2018 marks 10 years since Rio Tinto began using autonomous mining trucks. The trucks are part of what Rio Tinto calls “the mine of the future” – a concept around innovation and reinvention to ensure the company survives and thrives in periods of change.
Former Rio Tinto CEO, Sam Walsh, discussed the motivation and origin of the concept as the guest keynote speaker at the Gartner Data and Analytics Summit in Sydney yesterday.
“In Rio Tinto’s case the company preempted this need for reinvention and it’s led the industry, and to an extent the entire country,” he said.
According to Walsh, the exodus of automotive manufacturing from America is a good example of the consequences of failing to innovate and was the catalyst for the mining company’s reinvention. “For me it was a salutary lesson and a clear reminder that if you don’t continue to innovate and reinvent yourself then you are going to disappear.”
Walsh took the lesson and applied it to the mining industry, which had traditionally been sluggish when it came to innovation, according to Walsh. “Having seen the automotive evolution in the car industry I wanted to ensure that Rio Tinto pushed itself up the technology curve.”
“[Rio Tinto] were already leaders in their industry but you can’t be complacent. They needed to explore what was evolving in the high tech area and how this may relate to its processes.”
Walsh says he smiles when he hears the buzz around driverless cars from the likes of Uber and Tesla. “They are making it sound like it is something sort of brand new and so whizzbang they just discovered it.”
“I don’t underestimate the complexity of having cars dodge pedestrians and other careless drivers, but it’s not a new phenomenon. The technology for automated vehicles does exist,” Walsh said.
The complexity of autonomous vehicles lies in controlling several at once, according to Walsh. “Driving one moon buggy on the moon is relatively simple. Try driving 80 of the bastards, it suddenly gets very complicated.”
Since 2008 Rio Tinto’s 80 driverless trucks have moved over 1 billion tonnes of material, driven over 150 billion kilometres and recorded zero injuries. All while being controlled some 1500 kilometres away in the company’s integrated operations centre in Perth. Walsh says the amount of work that went into them “can not be overestimated”.
The trucks are one part of an increasingly innovative and autonomous mining process that Rio Tinto calls The Mine of the Future.
The Mine of the future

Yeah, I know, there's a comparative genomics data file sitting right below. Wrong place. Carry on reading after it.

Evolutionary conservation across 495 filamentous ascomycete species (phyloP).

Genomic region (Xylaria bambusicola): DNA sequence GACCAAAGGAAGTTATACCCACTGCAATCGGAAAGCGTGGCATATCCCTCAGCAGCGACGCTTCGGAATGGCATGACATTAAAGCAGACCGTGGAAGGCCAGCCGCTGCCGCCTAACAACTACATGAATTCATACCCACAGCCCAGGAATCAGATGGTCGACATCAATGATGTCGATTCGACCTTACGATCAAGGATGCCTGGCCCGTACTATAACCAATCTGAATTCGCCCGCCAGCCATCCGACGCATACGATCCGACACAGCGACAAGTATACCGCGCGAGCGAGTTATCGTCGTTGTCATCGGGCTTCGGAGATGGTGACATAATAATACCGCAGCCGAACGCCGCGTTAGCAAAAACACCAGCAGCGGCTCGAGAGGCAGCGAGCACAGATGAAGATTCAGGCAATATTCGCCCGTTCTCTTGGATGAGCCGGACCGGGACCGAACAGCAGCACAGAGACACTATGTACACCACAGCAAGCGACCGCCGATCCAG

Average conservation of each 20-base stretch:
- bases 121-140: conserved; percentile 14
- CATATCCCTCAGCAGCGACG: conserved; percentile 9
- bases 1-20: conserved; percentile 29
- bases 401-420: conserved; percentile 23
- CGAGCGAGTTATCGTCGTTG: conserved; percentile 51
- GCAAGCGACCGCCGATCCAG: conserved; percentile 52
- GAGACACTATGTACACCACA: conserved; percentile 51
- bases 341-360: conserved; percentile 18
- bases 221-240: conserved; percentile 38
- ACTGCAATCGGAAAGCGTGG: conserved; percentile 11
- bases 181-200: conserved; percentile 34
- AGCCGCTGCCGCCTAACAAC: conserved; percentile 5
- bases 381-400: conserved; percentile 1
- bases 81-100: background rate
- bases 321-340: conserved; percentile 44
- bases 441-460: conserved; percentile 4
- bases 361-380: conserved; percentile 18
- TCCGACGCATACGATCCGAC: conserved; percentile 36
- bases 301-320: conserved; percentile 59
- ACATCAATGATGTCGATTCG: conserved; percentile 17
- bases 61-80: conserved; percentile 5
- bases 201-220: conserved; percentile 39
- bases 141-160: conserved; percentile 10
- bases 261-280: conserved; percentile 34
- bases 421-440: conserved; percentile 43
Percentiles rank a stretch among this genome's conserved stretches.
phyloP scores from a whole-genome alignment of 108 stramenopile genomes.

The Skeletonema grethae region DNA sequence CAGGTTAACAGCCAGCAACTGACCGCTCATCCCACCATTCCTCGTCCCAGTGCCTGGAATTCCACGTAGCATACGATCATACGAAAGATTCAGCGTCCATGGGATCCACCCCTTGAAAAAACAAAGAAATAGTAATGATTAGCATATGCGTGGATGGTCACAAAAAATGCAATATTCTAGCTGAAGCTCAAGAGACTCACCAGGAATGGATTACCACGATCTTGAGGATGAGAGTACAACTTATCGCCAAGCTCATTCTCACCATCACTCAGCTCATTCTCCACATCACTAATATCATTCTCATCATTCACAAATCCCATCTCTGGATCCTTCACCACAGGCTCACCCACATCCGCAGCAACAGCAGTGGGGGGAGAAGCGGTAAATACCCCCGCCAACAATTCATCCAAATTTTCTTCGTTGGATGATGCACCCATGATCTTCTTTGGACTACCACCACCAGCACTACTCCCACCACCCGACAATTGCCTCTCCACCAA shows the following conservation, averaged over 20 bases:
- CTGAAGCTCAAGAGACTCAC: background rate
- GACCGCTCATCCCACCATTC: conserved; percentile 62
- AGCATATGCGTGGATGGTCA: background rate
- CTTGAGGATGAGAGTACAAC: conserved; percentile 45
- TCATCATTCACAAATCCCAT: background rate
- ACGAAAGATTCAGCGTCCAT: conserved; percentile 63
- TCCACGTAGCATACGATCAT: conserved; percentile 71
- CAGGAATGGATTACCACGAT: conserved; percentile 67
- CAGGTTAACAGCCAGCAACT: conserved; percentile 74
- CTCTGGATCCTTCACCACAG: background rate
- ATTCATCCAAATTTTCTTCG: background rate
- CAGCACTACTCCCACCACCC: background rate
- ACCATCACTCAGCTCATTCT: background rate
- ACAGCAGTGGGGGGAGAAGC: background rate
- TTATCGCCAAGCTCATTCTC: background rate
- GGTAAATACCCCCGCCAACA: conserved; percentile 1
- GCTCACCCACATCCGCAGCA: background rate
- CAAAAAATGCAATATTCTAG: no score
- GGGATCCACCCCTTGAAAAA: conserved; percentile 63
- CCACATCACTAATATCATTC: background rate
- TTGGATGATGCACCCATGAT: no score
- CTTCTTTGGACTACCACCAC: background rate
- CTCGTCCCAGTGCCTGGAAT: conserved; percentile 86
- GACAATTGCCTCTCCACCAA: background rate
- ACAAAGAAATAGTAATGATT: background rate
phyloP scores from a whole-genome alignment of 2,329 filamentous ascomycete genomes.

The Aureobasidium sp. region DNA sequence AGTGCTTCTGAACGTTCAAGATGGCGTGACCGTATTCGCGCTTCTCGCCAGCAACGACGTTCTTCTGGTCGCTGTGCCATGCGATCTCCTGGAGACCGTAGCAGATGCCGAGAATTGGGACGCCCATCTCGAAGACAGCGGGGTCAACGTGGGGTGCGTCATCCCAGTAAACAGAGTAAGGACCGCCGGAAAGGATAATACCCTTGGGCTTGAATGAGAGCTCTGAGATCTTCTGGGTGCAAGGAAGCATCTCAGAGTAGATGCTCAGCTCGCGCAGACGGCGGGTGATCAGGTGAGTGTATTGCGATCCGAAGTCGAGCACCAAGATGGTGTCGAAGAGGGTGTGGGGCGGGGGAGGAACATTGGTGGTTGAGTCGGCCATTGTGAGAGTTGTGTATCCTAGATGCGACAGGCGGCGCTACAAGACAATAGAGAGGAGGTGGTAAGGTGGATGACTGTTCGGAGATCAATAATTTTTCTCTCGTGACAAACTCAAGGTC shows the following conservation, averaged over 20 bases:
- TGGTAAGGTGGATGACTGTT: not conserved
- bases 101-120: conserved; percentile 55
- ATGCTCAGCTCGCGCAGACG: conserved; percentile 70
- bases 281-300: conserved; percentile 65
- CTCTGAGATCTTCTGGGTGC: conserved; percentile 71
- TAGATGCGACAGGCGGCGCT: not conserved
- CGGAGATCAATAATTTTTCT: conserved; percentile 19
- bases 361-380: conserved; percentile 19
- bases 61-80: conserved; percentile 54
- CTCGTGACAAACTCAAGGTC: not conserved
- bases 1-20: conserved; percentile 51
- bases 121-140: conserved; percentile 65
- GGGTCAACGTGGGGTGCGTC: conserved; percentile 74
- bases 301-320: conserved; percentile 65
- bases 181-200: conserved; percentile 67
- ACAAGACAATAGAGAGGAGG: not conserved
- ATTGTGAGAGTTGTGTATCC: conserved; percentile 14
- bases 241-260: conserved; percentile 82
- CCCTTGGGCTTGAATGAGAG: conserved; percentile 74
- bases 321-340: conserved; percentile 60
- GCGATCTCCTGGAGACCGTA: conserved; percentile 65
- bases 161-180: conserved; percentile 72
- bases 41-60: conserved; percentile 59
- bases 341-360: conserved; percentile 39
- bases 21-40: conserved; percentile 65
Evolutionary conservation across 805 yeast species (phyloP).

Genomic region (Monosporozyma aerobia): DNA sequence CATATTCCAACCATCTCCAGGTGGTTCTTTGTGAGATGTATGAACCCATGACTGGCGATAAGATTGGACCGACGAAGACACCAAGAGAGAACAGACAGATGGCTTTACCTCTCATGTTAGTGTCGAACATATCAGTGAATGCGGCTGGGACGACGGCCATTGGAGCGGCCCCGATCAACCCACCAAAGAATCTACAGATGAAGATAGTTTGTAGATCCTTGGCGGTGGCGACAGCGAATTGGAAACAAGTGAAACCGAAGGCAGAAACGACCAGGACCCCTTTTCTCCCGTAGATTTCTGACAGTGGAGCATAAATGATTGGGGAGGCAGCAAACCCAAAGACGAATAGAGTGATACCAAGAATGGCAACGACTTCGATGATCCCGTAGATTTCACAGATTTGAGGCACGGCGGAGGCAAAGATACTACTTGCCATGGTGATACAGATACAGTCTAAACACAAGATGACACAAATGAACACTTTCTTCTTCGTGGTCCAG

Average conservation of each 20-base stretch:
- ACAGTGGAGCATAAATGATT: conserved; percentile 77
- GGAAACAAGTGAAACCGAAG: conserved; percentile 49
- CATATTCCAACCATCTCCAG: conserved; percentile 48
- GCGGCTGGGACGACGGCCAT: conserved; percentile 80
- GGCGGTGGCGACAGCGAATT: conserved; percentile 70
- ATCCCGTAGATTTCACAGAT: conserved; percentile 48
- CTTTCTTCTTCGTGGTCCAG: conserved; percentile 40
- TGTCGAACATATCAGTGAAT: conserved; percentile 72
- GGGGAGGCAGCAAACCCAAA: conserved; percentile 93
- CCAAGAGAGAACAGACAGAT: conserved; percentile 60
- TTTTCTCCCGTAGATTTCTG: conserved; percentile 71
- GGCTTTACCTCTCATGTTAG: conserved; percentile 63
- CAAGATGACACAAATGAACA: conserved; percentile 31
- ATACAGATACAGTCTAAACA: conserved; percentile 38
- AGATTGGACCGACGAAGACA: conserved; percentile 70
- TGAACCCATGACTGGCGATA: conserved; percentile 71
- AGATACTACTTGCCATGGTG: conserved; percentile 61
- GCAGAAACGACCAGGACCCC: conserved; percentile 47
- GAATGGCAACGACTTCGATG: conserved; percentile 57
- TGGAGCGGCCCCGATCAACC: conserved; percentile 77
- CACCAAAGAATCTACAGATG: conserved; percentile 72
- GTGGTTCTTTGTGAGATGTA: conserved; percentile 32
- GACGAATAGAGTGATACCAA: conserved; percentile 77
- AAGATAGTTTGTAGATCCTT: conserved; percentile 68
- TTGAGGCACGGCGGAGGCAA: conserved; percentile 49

The mining giant’s innovation era began in 2005 when Walsh took his management team on a trip to America to “see innovation at work”. According to Walsh, the team deliberately avoided mining companies and instead focused on leading universities and companies outside their industry.
Walsh and his team got a glimpse of early automation and big data projects. They took the insights and a renewed focus on innovation back to Australia and, in 2007 Rio Tinto established an integrated operations centre in Perth for their iron ore business. According to Walsh, the project has “revolutionized” the mining industry.
“It turned 15 individual mines into one integrated mining, processing, logistics system that’s controlled from Perth, with operators sitting side by side 1,500 kilometres from the operations.”
“The complexity of managing this can not be underestimated. Rio Tinto’s iron ore mines, rail and port generate 2.4 terabytes of data every minute,” Walsh said.
In addition to monitoring the 80 autonomous mining trucks, the operations centre manages remote drilling and a driverless long haul heavy rail system. These projects have required significant initial investments including $500 million for the long haul heavy rail system.
But it’s been worth it. Rio Tinto is expecting its autonomous projects to deliver nearly $500 million in cash cost reductions in the iron ore division. “The benefits are huge and very real,” Walsh said, also noting improved safety and environmental outcomes.
Despite the success, Rio Tinto’s mine of the future isn’t all about automation. Walsh said he hopes it will include a “great deal more” and to define the concept would be to limit it.
“As CEO, the moment that I define the mine of the future then I put boundaries around it. I limited people’s thinking. Because, inadvertently, that’s what people do. When the CEO describes something or defines it, that’s the ultimate truth.
“In the 21st century international businesses — by necessity — need to continue to reinvent themselves in order to thrive in an intensely competitive world. Innovation, technology and culture change are key ingredients which allow organisations to adapt past changing environment, where trade barriers are generally falling, financial constraints are increasing and where stakeholders are demanding increasingly efficient and effective organisations.”